A study conducted by professional services network Deloitte Touche Tohmatsu Limited forecasts that the US shale industry may be going into a period of "great compression" amid the continued slump in global oil prices. The study, which was released on Monday, predicts that the industry could stand to lose more than $300 billion as a direct result of the global oil price crash caused by the coronavirus pandemic.
The London-based accounting organization believes that exploration and production companies will be writing down billions of dollars worth of assets as operations are cut to unprecedented levels. Companies that are struggling to breakeven and those that are just trying to survive will likely be forced to abandon major assets, resulting in a possible wave of bankruptcies.
Deloitte added that significant disruptions in the industry are expected for the second quarter and possibly even the third quarter as the oil price environment continues to stay at lowered levels. Most companies will continue to struggle with the lingering effects of the global pandemic, standing debt loads, and capital constraints. While most will likely not survive before the year ends, a wave of mass consolidations will likely result in new major players.
In its study, Deloitte noted that unlike previous economic downturns, this year's crisis presents a unique situation as the headwinds had come simultaneously. This has created a higher level of risk for technical insolvencies that is placing immense pressure on the global industry.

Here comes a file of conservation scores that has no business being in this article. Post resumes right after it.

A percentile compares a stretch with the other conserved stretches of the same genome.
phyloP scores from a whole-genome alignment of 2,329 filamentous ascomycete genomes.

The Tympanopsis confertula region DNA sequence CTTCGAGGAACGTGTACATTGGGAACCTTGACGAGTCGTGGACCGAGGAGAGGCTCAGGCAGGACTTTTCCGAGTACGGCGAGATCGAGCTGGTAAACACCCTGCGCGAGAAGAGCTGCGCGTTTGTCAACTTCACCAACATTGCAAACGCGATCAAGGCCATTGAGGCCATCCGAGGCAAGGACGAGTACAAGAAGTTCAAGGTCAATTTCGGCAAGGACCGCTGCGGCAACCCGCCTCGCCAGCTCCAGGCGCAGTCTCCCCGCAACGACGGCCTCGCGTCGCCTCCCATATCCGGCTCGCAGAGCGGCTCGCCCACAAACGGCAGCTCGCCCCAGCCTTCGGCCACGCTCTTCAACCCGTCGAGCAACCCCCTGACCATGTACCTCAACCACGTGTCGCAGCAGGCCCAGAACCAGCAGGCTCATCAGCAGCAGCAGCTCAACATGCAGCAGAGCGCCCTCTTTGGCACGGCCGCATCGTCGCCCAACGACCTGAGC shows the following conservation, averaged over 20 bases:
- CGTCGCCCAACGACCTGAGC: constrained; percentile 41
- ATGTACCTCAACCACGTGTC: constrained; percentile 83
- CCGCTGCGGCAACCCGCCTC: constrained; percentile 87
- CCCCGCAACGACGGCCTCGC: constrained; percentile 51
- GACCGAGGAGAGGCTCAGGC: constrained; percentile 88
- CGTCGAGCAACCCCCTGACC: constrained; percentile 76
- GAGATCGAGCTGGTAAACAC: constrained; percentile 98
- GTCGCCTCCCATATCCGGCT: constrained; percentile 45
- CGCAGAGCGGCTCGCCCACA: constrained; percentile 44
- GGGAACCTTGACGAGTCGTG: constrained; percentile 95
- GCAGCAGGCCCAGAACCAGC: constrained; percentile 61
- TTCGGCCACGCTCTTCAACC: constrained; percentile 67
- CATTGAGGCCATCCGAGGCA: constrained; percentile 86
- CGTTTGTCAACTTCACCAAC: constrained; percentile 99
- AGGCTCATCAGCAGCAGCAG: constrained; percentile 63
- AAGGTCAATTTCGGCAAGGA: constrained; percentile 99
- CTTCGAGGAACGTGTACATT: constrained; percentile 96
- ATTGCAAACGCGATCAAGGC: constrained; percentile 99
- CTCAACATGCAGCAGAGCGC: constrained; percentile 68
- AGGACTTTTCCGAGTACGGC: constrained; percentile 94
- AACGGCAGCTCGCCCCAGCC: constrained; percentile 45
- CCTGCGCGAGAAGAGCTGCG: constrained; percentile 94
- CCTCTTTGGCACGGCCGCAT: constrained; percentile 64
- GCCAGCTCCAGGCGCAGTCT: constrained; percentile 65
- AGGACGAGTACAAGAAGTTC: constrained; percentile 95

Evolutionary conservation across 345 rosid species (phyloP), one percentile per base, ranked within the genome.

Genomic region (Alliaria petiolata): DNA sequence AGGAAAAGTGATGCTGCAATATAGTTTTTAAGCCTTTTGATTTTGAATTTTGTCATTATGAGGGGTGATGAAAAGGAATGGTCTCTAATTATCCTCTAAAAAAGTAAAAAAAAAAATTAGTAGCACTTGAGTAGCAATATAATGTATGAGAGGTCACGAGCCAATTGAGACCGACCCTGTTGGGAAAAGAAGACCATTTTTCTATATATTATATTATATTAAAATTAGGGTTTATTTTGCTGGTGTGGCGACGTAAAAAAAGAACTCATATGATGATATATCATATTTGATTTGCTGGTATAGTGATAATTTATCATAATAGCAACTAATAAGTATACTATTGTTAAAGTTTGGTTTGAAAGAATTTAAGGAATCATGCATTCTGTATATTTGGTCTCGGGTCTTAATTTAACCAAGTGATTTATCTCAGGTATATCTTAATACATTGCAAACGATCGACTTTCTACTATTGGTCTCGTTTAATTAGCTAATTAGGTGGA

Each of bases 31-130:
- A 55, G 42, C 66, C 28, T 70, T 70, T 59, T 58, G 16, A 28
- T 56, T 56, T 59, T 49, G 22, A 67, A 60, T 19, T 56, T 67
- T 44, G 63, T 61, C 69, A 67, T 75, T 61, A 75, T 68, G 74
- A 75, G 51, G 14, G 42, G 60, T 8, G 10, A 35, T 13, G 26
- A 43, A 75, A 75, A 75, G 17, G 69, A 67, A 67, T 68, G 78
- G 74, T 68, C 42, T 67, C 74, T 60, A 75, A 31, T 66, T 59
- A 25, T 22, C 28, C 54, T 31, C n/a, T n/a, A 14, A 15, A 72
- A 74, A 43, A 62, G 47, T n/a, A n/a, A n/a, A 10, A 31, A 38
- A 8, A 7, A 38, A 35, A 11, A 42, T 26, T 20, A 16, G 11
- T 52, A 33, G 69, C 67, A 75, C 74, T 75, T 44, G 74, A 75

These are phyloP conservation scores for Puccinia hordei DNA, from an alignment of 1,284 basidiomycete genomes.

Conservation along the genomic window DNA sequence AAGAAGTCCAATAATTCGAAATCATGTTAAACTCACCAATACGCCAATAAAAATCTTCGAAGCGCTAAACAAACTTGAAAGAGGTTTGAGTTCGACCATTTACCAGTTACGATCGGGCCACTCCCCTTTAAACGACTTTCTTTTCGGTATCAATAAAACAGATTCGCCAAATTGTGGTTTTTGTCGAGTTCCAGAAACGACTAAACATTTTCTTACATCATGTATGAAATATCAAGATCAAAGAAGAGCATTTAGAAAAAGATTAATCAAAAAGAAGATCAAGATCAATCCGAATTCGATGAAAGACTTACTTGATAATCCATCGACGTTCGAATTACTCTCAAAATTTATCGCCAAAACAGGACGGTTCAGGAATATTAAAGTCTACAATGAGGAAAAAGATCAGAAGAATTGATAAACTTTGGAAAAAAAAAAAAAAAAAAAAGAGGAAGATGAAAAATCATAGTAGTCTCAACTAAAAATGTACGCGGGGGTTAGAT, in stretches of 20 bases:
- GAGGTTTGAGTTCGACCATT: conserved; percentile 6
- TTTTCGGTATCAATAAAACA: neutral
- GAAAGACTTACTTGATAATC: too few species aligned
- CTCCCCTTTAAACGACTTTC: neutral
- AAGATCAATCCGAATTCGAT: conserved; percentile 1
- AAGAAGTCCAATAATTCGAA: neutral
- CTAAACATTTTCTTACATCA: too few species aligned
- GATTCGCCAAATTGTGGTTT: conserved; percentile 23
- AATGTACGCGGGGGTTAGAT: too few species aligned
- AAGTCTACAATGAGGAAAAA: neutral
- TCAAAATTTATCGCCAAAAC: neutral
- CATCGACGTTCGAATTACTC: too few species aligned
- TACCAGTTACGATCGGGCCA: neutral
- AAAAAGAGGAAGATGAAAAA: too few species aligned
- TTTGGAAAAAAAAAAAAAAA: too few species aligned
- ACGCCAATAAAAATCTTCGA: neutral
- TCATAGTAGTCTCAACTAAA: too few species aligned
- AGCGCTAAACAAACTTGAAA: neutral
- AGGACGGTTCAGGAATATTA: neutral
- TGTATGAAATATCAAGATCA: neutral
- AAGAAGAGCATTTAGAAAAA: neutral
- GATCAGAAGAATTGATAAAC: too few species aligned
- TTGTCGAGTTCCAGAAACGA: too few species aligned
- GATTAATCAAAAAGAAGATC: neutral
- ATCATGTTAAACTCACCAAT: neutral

In the US, Deloitte estimates that around 30 percent of shale operators are now in technical insolvency with oil prices lingering at around $35 per barrel. Meanwhile, around 20 percent are suffering financially and are unlikely to quickly recover. Deloitte predicts that the next six to 12 months will see a wave of new consolidations, deeper than any the industry has ever experienced.
Since the start of the year, particularly in March and April, oil prices have plummeted to record lows as a direct result of the coronavirus pandemic. With governments closing their borders and people being asked to stay at home, demand for fuel has dipped to all-time lows. Recent estimates have pegged the drop in global fuel demand to be as much as 80 percent as cars, planes, and other modes of transportation were shut down. At one point in April, crude prices plunged into the negative territory for the first time.
The immediate response of oil companies, including dramatic production cuts, have somewhat resulted in a slight recovery. The US oil benchmark has so far increased by more than 200 percent from their lows. As of Monday, the US oil benchmark was trading at around $39 per barrel, still well below the $60 per barrel prices at the beginning of the year.